· Always question and follow your gut instinct - never be afraid to ask an officer to show they are genuine. A genuine police officer will always provide their details and allow you time to check their identity with 101.
Have you been a victim of fraud?
If you or someone you know is vulnerable and has been a victim of fraud call:
A firearms surrender across Sussex and Surrey begins on Thursday 12 May to Sunday 29 May.
This forms part of a national campaign by the National Ballistics Intelligence Service (NABIS).
People in possession of unwanted guns or ammunition are being encouraged to hand them in as part of a campaign to make Sussex and Surrey a safer place.
The aim of the operation is to reduce the number of illegally held firearms in circulation which could fall into the hands of criminals. This activity is referred to as Operation Aztec. During the campaign, those surrendering firearms will not face prosecution for the illegal possession upon surrender and can remain anonymous.
Items to be accepted as part of the surrender include replica firearms, air weapons, BB guns, imitation firearms, antique guns, component parts and other ballistic items. This year, CS Pepper spray, stun guns and Tasers are also being requested as part of the surrender.
Many firearms are held in innocence and ignorance of their illegality or are overlooked and forgotten in people's homes. Others are acquired and distributed by criminal networks to harm, threaten and intimidate their local communities. This appeal gives people the chance to dispose of firearms or ammunition by simply handing them in at their local police station.
Furthermore, lawful gun licence-holders can be reassured that these measures merely enhance their rights and privileges to own firearms, by removing the dangerous ones from the wrong hands. They are also encouraged to use this campaign to consider the surrender of weapons they no longer have any use for.
Our message is clear:
If you have any guns or ammunition you no longer want, or if you don't know what to do with them or how to safely dispose of them, we can help. By surrendering your weapons now, it will prevent them falling into the hands of criminals and endangering the public. The fight against gun crime is stronger than ever, and we are working with partners and our local communities to safeguard, educate and intervene at the earliest opportunity. We take all reports of incidents involving firearms extremely seriously, and robust action will be taken against anyone who commits a firearms related offence.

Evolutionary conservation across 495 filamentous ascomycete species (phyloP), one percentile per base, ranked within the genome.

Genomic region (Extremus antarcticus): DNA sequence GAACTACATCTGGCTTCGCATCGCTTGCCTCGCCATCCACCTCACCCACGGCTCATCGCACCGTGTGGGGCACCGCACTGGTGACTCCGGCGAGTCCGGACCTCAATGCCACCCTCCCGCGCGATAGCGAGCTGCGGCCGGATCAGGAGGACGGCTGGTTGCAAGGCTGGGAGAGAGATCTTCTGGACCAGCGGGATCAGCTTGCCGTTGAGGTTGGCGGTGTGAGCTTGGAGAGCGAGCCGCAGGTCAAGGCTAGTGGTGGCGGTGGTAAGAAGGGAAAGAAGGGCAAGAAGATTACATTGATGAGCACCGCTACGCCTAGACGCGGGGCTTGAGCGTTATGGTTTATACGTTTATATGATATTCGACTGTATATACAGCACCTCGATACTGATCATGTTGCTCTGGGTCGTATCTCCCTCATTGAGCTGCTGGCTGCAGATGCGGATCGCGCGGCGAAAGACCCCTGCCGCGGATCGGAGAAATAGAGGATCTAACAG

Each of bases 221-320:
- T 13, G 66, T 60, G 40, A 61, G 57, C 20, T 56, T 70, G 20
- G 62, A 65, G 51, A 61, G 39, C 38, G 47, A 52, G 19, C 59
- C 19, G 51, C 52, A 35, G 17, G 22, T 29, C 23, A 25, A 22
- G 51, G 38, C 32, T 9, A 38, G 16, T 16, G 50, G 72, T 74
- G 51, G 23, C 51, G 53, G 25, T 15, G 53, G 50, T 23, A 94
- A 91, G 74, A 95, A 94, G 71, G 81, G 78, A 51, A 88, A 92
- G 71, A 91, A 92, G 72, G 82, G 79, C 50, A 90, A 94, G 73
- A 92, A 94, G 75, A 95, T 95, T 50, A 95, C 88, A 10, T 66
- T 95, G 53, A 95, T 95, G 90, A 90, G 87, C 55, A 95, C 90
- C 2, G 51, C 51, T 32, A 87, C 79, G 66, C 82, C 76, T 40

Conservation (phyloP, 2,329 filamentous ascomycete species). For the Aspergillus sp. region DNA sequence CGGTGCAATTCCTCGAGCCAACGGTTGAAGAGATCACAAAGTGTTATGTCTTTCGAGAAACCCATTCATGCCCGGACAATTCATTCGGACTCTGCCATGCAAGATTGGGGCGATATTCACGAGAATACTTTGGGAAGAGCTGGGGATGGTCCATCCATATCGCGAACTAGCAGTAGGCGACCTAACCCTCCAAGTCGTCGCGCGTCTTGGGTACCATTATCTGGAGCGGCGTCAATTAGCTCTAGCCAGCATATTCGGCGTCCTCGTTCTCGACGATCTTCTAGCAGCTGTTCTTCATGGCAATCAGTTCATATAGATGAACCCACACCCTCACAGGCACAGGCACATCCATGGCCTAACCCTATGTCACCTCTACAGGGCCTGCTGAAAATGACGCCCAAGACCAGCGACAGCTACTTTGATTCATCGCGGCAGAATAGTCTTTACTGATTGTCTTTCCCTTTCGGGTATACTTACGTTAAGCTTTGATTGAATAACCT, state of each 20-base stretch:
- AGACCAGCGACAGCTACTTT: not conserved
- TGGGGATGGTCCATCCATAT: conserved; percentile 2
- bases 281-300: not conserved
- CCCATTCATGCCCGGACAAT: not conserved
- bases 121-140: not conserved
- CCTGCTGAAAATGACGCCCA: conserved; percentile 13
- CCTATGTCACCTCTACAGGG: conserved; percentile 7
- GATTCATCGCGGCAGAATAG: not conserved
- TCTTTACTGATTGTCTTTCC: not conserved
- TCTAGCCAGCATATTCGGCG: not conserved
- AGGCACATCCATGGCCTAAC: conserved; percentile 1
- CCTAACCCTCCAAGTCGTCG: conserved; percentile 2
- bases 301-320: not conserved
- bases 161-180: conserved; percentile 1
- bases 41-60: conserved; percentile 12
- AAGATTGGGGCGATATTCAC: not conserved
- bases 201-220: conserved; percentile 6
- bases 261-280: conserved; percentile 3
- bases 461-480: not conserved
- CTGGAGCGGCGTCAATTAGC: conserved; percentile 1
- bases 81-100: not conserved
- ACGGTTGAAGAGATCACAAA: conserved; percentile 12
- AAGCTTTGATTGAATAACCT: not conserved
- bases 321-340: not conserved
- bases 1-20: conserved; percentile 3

Louise Sutton, Head of Intelligence, said: "We are jointly participating in this firearms surrender alongside our colleagues across the country and this is a great opportunity for anyone who has a firearm or ammunition that they want to get rid of to do so safely and anonymously.
"We know that all sorts of people can end up with a firearm or ammunition; things are brought back from conflicts as war trophies or get handed down through families as an heirloom. Some are found when clearing out a loft or garage, and some will be held for safekeeping. With 3D printers cheaply available we are also seeing home-made firearms made up of printed and purchased parts; some people might have made one of these through idle curiosity but now do not know what to do with them.
Our message to everyone is whether what you have is illegal or not, and whatever and however you came to have it, please hand it in. Our NABIS officers have extensive expertise on firearms and will assess each item that's brought in so that any which are potential items of national heritage are not lost but find their way to places such as the Royal Armouries."
This is a firearms surrender and not a general firearms amnesty for the lifetime of the firearm; an amnesty will be granted for police possession of an item only at the point of handover (surrender).
Members of the public will be directed to hand weapons and ammunition and other ballistic items to the following police stations within Surrey:
On a specific note, while unregistered QUAD BIKES continue to be an issue in the Epsom area, which we strive to tackle, we were able to respond to a call from residents and stopped a RED QUAD BIKE. We established it was unregistered and had been used before in an anti-social manner so Police seized it, giving the rider a Section 59 Notice.
The local Neighbourhood Team are keen to receive information on all crime spotted or believed to have occurred as this can assist with ongoing enquiries, as well as helping to pool information to build a wider understanding.
So If you believe you have any information relating to relevant information or concerns you can: